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Hard Water vs. Soft Water

Dec 11th 2018

You may remember the late 80’s television commercials with the overly enthusiastic man and woman in the shower, proclaiming how hard it was to get clean in hard water, “…and you’re in a hard water town.” We found ourselves humming along with that catchy jingle and may have even been convinced that we were weren’t fully clean until we were “Zestfully” clean. If you could use your finger to trace an outline of your form on the shower door using soap scum build-up, you have a lot in common with 85% of U.S. households who also have hard water.

Unfortunately, water saturated with minerals isn’t a problem that can be solved simply by purchasing a new bar of soap. If your home has hard water, you’re all too familiar with its downsides. Dry skin, spots on glassware, ugly stains on porcelain, and chalky build-up are inconvenient, and the destruction that hard water can wreak on appliances is alarming. But often the question that plagues homeowners most is whether hard water concerns should extend to their health.

Are Hard Water Minerals Good For You?

Water that has a high concentration of calcium, magnesium, and iron minerals is described as hard water. We know that these minerals are beneficial nutrients the human body needs to maintain good health. In fact, a deficiency of these elements manifests in a myriad of ways. Inadequate calcium, magnesium and iron levels not only lead to bone and muscle loss, but can impair nerve signals, cell and muscle function, and devastate an immune system.

If hard water contains vital minerals, why would we want to eliminate them? After all, our health is a big price to pay—even if it means we must to learn how to deal with hard water woes. Luckily, there’s little to gain by suffering through the nuisance and the risks to our home appliances by leaving hard water untreated. The amount of minerals in water is significantly lower than the recommended daily intake. Moreover, the inorganic minerals in hard water are not easily absorbed by the body, and most simply pass through, providing little to no advantage.

So how do we obtain these nutrients, if not from water? Fruits, vegetables, meat, dairy, and supplements are the best way to acquire our essential nutrients. Quite simply, we get most, if not all, of our daily requirement through the food we eat, not the water we drink. There’s a good reason we are told from a very young age to eat our fruits and vegetables. Our well-being depends on them for proper nutrition and growth.

Is Hard Water Bad For You?

Sometimes what enters our water is perfectly safe to consume. However, hard water sediments may also carry disease-carrying bacteria that negatively affects a family’s health. Recent studies have found that hard water scaling found in the pipes of homes with hard water is directly responsible for harmful bacterial growth.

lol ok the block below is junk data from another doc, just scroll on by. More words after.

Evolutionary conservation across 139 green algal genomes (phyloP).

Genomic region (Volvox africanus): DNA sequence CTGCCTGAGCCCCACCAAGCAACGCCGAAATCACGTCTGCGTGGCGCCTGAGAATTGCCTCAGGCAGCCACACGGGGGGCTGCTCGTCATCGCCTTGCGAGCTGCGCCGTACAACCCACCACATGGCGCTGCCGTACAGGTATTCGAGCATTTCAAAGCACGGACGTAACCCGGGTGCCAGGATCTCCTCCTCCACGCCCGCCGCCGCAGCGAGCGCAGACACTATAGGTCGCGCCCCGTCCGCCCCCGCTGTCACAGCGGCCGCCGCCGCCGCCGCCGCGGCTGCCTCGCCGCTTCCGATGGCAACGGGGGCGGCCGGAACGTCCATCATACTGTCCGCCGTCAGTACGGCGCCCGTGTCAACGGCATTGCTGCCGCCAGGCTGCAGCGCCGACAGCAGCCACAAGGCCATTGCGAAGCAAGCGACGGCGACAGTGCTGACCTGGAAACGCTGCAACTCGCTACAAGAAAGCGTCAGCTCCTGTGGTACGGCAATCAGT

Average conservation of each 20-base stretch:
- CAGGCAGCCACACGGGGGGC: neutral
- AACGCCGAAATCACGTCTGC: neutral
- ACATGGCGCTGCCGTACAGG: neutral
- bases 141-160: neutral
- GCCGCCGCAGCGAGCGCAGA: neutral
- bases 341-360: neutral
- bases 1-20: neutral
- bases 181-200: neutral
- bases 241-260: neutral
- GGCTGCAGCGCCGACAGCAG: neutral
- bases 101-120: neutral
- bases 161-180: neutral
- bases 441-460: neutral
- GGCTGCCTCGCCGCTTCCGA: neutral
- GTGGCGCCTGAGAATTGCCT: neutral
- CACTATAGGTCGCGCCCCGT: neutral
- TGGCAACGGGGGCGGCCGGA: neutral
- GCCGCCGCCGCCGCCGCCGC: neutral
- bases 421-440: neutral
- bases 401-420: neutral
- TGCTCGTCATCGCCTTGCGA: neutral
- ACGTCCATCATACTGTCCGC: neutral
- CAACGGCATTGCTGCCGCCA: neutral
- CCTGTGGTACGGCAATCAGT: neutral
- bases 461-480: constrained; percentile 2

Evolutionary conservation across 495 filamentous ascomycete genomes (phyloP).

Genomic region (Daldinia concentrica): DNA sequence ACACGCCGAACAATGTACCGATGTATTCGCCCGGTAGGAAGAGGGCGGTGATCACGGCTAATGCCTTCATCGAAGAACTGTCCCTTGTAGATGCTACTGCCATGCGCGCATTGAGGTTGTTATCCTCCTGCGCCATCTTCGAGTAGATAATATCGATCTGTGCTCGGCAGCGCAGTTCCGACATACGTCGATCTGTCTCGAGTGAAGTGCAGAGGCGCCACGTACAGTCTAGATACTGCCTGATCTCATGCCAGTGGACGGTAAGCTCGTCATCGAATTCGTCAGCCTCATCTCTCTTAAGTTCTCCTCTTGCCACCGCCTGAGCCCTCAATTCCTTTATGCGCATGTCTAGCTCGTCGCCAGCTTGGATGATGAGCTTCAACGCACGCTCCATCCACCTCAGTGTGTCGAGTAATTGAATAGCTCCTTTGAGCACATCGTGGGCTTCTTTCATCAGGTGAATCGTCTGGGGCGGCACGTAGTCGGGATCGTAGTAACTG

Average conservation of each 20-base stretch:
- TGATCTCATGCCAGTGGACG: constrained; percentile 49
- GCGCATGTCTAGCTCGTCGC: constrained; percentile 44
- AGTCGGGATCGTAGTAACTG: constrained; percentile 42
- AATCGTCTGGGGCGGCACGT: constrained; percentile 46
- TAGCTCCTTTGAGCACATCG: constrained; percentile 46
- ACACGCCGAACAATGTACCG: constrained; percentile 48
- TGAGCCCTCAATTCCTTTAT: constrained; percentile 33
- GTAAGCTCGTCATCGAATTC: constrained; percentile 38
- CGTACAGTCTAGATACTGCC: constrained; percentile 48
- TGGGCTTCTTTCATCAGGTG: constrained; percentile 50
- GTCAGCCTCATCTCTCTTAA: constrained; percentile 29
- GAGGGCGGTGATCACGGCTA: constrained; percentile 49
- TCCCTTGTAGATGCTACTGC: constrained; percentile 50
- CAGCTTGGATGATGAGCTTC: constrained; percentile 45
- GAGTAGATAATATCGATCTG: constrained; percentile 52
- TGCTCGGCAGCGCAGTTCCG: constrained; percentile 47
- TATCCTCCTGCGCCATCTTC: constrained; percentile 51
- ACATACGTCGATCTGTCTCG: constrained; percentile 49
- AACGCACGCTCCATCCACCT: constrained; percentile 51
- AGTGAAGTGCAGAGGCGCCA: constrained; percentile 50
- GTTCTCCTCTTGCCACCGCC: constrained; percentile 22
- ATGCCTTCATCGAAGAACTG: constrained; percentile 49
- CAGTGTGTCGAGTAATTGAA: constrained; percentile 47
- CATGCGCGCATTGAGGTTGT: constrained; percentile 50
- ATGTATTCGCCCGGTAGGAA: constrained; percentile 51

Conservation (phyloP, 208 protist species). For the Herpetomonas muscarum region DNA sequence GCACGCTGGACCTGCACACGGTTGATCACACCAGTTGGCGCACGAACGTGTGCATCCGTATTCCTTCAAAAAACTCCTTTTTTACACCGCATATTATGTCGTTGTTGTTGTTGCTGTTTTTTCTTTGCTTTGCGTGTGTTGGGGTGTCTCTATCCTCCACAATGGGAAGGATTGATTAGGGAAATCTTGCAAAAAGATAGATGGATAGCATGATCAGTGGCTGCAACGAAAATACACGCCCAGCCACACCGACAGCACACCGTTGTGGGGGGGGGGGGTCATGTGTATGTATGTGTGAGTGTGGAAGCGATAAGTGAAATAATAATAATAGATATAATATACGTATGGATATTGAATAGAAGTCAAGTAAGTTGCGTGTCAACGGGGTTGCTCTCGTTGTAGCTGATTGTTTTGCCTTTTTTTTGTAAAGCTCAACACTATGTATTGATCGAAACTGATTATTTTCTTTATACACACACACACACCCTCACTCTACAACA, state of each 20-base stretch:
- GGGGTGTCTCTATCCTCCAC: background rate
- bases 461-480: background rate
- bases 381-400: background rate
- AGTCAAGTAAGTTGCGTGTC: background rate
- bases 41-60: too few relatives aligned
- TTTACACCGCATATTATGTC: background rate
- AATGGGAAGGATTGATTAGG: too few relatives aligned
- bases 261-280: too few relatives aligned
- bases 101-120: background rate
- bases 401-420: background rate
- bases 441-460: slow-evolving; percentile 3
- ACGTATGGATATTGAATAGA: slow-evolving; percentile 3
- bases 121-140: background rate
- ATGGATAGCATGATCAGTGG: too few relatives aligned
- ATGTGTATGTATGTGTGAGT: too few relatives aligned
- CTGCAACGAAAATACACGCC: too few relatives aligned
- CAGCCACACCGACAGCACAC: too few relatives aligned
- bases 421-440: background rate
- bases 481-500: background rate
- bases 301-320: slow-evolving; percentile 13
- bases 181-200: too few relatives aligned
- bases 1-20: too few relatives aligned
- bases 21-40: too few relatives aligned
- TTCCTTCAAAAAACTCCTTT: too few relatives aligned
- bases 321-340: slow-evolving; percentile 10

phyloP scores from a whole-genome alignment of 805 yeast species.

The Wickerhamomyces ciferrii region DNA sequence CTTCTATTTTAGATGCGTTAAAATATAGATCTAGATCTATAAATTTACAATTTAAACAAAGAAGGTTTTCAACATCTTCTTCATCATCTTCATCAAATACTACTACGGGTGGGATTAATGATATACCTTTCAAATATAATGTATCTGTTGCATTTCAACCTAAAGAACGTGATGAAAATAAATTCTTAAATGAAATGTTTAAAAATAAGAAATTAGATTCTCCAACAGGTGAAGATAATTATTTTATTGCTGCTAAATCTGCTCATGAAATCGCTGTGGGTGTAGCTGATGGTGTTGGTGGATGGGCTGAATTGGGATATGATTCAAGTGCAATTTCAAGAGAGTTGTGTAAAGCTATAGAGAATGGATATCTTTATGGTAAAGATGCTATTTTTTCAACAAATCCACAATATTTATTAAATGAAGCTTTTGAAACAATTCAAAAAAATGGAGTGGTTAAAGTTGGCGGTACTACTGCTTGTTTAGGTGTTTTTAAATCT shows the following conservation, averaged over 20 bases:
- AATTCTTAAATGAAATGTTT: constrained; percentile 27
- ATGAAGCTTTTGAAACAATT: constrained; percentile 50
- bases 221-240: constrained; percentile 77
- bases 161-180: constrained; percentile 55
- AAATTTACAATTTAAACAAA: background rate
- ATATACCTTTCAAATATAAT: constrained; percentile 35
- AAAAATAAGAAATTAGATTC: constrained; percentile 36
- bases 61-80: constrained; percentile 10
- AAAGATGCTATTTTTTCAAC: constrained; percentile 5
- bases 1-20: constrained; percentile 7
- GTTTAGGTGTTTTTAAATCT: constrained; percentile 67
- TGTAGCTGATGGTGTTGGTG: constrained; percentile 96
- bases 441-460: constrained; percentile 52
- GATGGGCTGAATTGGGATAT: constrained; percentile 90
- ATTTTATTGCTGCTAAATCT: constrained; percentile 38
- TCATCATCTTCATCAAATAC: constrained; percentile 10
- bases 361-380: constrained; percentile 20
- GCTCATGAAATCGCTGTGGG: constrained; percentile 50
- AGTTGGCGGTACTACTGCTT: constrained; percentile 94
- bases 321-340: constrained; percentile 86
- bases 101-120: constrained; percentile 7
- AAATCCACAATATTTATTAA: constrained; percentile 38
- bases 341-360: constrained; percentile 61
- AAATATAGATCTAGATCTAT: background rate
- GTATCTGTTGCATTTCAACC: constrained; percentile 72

Your home plumbing, despite the smooth interior of copper or PVC piping, is subject to the hard water scale formation that provides a perfect home for bacteria. Unless the minerals that cause scale build-up are completely removed from your plumbing system, homeowners are at risk of bacterial infections. Once contaminants enter your home’s plumbing system, it isn’t just your drinking water that can carry toxins. Contaminants can be distributed through shower-heads and inhaled by way of steam from hot water.

Only a salt-based water softener can eliminate the minerals that cause scale formation. Incoming hard water runs through a resin filter that traps the calcium and magnesium minerals, as well as iron and manganese ions, replacing them with sodium ions. Salt-based water softening systems significantly decrease exposure to hard water pathogens as well as the crusty scale that contributes to the inefficient operation or failure of water-using appliances.

Hard water is one of the most common water problems in the United States. Often, the signs of hard water are obvious, like the reduction of water flow from your faucet, ugly brown stains in toilets, or soap scum on shower doors. Other times, the destructive path of hard water is masked, like corrosion inside the tank of a water heater, until its damage is too late to reverse.

Mineral-saturated water requires appliances to work harder to maintain efficiency, causing extra wear and tear. A rise in home energy costs, as well as a notable increase in repair or replacement costs, leaves homeowners at a loss.

Why Should We Soften Our Water?

What is soft water and why do we need it? Essentially, water that is soft contains few or no extra elements. Water begins as naturally soft, like the rainfall before it collects minerals (like chalk, lime, calcium, and magnesium) as it makes its way through the ground and into waterways. These hard minerals are carried through lakes and streams and into the groundwater that eventually makes it into your household by means of a well or municipal water supply. Water can also become soft, using treatment devices to remove hardness minerals.

The benefits of soft water include longer appliance life, less detergent needed for cleaning, and the absence of mineral build-up in plumbing. Appliances that run on hard water need to be replaced and repaired nearly twice as often as those operating on softened water. Homeowners need not leave hard water untreated. Hard water offers no added health benefit for families and sets off a wide range of problems in your home. Water softening systems alleviate the difficulty of living with hard water, preserving not just your clothing, dishes, and appliances, but also the health of your family.